nasty

adjective
nas·ty | \ ˈna-stē \
nastier; nastiest

Definition of nasty 

1a : disgustingly filthy nasty living conditions

b : physically repugnant a nasty taste

2 : indecent, obscene nasty language

3 : mean, tawdry living a cheap and nasty life —G. B. Shaw

4a : extremely hazardous (see hazardous sense 2) or harmful a nasty undertow

b : causing severe pain or suffering a nasty wound a nasty fall

c : sharply unpleasant : disagreeable nasty weather

5a : difficult to understand or deal with a nasty problem a nasty curveball

b : psychologically unsettling : trying a nasty fear that she was lost

6 : lacking in courtesy or sportsmanship a nasty trick

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Other words from nasty

nastily \ˈna-stə-lē \ adverb
nastiness \ˈna-stē-nəs \ noun
nasty noun

Choose the Right Synonym for nasty

dirty, filthy, foul, nasty, squalid mean conspicuously unclean or impure. dirty emphasizes the presence of dirt more than an emotional reaction to it. a dirty littered street filthy carries a strong suggestion of offensiveness and typically of gradually accumulated dirt that begrimes and besmears. a stained greasy floor, utterly filthy foul implies extreme offensiveness and an accumulation of what is rotten or stinking. a foul-smelling open sewer nasty applies to what is actually foul or is repugnant to one expecting freshness, cleanliness, or sweetness. it's a nasty job to clean up after a sick cat In practice, nasty is often weakened to the point of being no more than a synonym of unpleasant or disagreeable. had a nasty fall his answer gave her a nasty shock squalid adds to the idea of dirtiness and filth that of slovenly neglect. squalid slums All these terms are also applicable to moral uncleanness or baseness or obscenity. dirty then stresses meanness or despicableness don't ask me to do your dirty work , while filthy and foul describe disgusting obscenity or loathsome behavior filthy street language a foul story of lust and greed , and nasty implies a peculiarly offensive unpleasantness. a stand-up comedian known for nasty humor Distinctively, squalid implies sordidness as well as baseness and dirtiness. engaged in a series of squalid affairs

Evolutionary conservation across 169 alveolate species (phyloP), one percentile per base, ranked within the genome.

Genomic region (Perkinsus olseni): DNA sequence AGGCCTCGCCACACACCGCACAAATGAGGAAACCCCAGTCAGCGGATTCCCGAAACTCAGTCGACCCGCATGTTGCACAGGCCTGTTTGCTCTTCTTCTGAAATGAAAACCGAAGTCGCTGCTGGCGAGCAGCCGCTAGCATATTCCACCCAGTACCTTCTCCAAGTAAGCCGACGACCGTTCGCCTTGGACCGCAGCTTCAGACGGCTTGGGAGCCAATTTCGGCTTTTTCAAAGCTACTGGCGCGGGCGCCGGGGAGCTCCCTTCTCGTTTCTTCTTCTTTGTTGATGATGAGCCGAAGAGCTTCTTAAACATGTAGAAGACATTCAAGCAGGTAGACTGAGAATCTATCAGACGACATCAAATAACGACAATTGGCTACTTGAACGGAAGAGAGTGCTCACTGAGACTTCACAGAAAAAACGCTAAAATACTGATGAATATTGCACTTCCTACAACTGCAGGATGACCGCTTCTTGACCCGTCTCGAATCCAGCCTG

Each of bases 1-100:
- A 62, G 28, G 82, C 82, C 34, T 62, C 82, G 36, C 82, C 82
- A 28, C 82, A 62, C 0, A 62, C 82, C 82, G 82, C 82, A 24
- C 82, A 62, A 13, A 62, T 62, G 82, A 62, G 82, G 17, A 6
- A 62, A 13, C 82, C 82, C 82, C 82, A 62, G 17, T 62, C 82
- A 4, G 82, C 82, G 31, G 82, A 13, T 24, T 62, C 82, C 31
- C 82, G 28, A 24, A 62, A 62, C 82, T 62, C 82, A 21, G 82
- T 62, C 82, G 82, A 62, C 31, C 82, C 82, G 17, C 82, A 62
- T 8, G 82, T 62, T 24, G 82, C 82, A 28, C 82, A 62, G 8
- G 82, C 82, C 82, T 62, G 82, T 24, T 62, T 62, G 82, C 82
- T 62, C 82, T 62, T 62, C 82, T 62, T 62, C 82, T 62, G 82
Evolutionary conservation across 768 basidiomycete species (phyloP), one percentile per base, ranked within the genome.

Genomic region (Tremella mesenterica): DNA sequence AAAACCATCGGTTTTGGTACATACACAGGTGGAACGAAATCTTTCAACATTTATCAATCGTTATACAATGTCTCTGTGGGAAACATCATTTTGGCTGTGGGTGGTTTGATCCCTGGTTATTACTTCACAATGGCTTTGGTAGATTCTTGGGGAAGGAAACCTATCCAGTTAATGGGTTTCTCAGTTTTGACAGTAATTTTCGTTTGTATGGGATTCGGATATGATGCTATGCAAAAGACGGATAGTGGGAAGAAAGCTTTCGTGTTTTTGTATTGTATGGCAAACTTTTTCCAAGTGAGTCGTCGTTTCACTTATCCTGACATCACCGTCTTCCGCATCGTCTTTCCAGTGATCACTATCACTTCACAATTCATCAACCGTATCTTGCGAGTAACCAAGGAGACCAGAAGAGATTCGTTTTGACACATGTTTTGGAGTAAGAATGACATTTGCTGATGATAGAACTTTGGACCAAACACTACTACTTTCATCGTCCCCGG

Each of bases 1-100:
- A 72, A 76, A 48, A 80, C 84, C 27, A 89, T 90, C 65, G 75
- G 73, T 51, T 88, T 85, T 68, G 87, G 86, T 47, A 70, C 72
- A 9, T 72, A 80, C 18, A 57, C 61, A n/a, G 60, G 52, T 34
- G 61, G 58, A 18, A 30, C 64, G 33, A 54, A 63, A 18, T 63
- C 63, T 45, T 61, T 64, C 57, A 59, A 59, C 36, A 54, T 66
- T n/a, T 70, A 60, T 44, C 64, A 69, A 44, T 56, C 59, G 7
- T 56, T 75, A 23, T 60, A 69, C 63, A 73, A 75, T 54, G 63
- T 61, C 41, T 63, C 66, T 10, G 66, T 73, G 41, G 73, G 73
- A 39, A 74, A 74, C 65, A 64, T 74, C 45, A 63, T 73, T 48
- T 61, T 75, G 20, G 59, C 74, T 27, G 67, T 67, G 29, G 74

Examples of nasty in a Sentence

She has a nasty habit of biting her fingernails. The medicine left a nasty taste in my mouth. That nasty old man yelled at me just for stepping on his lawn! He sent a nasty letter to the company. She's got quite a nasty temper. He said lots of downright nasty things about her. She called him a few nasty names and left.
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Recent Examples on the Web

Last month the fashion brand came under fire after designer Stefano Gabbana made a nasty and unprovoked comment about Selena Gomez on Instagram. Colleen Kratofil, PEOPLE.com, "Ashley Graham, Naomi Campbell Criticized for Walking Dolce & Gabbana Show After Selena Gomez Diss," 9 July 2018 In one influential speech, a Hutu politician compared Rwanda’s Tutsi population to a particularly nasty insect. Sarah Jones, The New Republic, "Why Tyrants Dehumanize the Powerless," 20 June 2018 There has always been a nasty strain of racialized hatred towards LeBron. Jason Johnson, The Root, "LeBron James Is Finally Free From Cleveland and It Couldn’t have Happened to a Nicer City," 9 June 2018 Things got so nasty that the chairman of the California Democratic Party intervened to broker a truce. Maeve Reston, CNN, "California's 'top two' primary election tussle," 31 May 2018 The race to be Chairman of the Republican Party of Texas is getting downright nasty ahead of the governing party of this state's convention coming up in just a couple weeks. Scott Braddock, Houston Chronicle, "Censure of Speaker Straus a major flashpoint in race to lead the Republican Party of Texas," 31 May 2018 In Indy's thrilling 3-3 draw over the Charleston Battery on Wednesday at Lucas Oil Stadium, Saad duplicated the feat, hitting another screamer perhaps even nastier than the first. Kevin Johnston, Indianapolis Star, "Despite a thrilling goal, Indy Eleven settle for a draw," 30 May 2018 By contrast, there’s a reason California top two primaries are getting increasingly nasty. Lee Drutman, Vox, "California could avoid the chaos of the “top two” primary with ranked-choice voting," 29 May 2018 The excessive precaution from the agency is in part due to the particularly nasty strain of E. coli behind the outbreak, which began felling greens-eaters in mid-March. Beth Mole, Ars Technica, "Massive E. coli outbreak linked to romaine lettuce turns deadly," 3 May 2018

These example sentences are selected automatically from various online news sources to reflect current usage of the word 'nasty.' Views expressed in the examples do not represent the opinion of Merriam-Webster or its editors. Send us feedback.

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First Known Use of nasty

14th century, in the meaning defined at sense 1a

History and Etymology for nasty

Middle English

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More Definitions for nasty

nasty

adjective

English Language Learners Definition of nasty

: very unpleasant to see, smell, taste, etc.

: indecent and offensive

: unpleasant and unkind

nasty

adjective
nas·ty | \ ˈna-stē \
nastier; nastiest

Kids Definition of nasty

1 : mean entry 2 sense 1 He has a nasty disposition.

2 : very unpleasant nasty weather a nasty taste

3 : very serious : harmful I had a nasty fall on the ice.

4 : very dirty : filthy

5 : indecent nasty jokes

Other words from nasty

nastily \ˈna-stə-lē \ adverb
nastiness \ˈna-stē-nəs \ noun

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Comments on nasty

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occurring twice a year or every two years

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